Est. Jan 13, 1989
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Reviews: yelp - tripadvisor
"After a new route for Aurora was graded here in the mid 1920s, Echo Lake resident Theodore Millan built the two-story roadhouse in 1928 on its triangular lot squeezed between the new Aurora and the old Echo Lake Pl. N. Here the latter leads to the canoes, tents and new beds of Scotty’s short-lived Paradise. With the uncorking of prohibition in late 1933, Millan rented his flatiron to Carl and Jane Melby, for their Tavern." (PatDorpat.com)
Melby's Tavern c.1938, WA State Archive via pauldorpat.com
|Seattle Times March 13, 1932|
Via Vicki Stiles and PaulDorpat.com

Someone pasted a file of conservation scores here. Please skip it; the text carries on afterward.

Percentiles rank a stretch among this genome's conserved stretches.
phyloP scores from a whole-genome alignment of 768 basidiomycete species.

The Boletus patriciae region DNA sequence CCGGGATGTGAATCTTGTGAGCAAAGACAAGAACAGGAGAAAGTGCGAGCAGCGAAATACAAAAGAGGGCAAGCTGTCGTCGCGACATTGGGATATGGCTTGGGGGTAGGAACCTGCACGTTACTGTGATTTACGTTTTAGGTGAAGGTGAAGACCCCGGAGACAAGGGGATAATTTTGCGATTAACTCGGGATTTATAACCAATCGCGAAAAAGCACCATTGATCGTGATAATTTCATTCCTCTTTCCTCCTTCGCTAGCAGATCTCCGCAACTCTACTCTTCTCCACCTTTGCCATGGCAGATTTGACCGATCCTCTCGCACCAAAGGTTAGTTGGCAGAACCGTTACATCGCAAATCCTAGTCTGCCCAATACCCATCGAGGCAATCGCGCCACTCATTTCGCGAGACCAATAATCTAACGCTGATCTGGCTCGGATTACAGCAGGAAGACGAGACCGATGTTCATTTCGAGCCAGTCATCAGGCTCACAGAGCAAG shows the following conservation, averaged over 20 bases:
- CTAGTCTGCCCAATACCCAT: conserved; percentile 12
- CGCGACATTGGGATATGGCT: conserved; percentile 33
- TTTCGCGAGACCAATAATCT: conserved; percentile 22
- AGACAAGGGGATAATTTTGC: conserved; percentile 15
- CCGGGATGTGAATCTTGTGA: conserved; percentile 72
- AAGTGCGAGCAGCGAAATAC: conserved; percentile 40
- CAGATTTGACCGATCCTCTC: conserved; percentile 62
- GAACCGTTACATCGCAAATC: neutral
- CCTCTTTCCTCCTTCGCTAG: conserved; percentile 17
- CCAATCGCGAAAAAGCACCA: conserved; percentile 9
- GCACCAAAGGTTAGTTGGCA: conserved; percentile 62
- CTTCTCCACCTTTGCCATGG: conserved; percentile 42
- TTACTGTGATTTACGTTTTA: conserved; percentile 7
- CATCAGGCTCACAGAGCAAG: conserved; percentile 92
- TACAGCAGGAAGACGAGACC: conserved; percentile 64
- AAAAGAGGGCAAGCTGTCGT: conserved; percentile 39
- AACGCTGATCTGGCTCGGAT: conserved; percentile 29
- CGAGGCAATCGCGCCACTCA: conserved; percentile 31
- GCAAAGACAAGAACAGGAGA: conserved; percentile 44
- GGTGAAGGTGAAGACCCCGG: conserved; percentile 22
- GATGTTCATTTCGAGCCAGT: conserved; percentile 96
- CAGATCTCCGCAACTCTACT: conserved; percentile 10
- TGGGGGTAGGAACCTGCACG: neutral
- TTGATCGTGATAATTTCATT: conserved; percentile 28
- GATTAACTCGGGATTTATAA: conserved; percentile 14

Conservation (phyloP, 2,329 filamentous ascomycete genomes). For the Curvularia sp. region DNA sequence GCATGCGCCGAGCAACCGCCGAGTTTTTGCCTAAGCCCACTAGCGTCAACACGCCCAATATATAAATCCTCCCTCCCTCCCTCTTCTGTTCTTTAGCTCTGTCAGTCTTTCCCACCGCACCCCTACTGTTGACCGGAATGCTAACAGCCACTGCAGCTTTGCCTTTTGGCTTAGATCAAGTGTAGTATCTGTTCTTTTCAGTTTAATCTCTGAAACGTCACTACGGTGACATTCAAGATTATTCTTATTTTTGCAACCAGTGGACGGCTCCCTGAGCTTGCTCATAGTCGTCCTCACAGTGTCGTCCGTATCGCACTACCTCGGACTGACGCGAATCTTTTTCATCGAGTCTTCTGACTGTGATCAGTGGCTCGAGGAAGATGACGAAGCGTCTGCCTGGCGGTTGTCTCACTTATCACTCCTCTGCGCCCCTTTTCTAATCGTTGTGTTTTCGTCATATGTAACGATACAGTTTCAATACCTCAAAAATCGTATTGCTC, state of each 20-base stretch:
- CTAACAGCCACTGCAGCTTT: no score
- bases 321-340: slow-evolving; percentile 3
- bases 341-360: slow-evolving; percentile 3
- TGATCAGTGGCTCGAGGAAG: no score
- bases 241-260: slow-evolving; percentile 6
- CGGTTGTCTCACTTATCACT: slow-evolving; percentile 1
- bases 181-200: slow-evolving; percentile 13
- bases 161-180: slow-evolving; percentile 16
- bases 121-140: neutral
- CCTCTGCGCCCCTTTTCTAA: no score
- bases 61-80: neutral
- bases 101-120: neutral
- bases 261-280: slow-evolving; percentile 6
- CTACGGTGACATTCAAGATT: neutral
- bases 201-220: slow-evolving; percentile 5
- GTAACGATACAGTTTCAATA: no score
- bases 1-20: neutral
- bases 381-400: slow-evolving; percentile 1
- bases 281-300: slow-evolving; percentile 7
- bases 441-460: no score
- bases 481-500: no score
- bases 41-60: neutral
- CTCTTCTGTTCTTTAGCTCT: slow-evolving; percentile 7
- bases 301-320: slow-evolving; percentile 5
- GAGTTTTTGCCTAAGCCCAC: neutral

"Vicki Stiles, the helpful and scholarly Executive Director of the Shoreline Historical Museum (nearby at 18501 Linden Ave. N.), had heard rumors that the florist Carl Melby had more than liked his booze during prohibition as well. The sleuthing Stiles discovered that Melby had been arrested at least three times transporting mostly illegal Canadian liquor. (We follow below with several Seattle Times clips on Melby’s career.) One night at Sunset beach near Anacortes he was chased into the Strait of Juan de Fuca up to his neck, collared and pulled ashore." (PatDorpat.com)In the 30s, before I-5 came rolling through, "Aurora Avenue" evoked the northern lights as it was part of the main local link in a route that ran from Mexico to Canada. Roadside resort cabins and motels to house the increasing numbers of people adventuring out from Seattle and any number of other towns as the automobile boomed. But by the time I moved to Seattle in the early 80s, Aurora had experienced at least a couple decades of decay, known more for cheap, crime-ridden motels, porn shops, small casinos, and chains of tattered strip mall businesses. "Aurora" connoted the sketchy part of town, not a romantic, natural light show.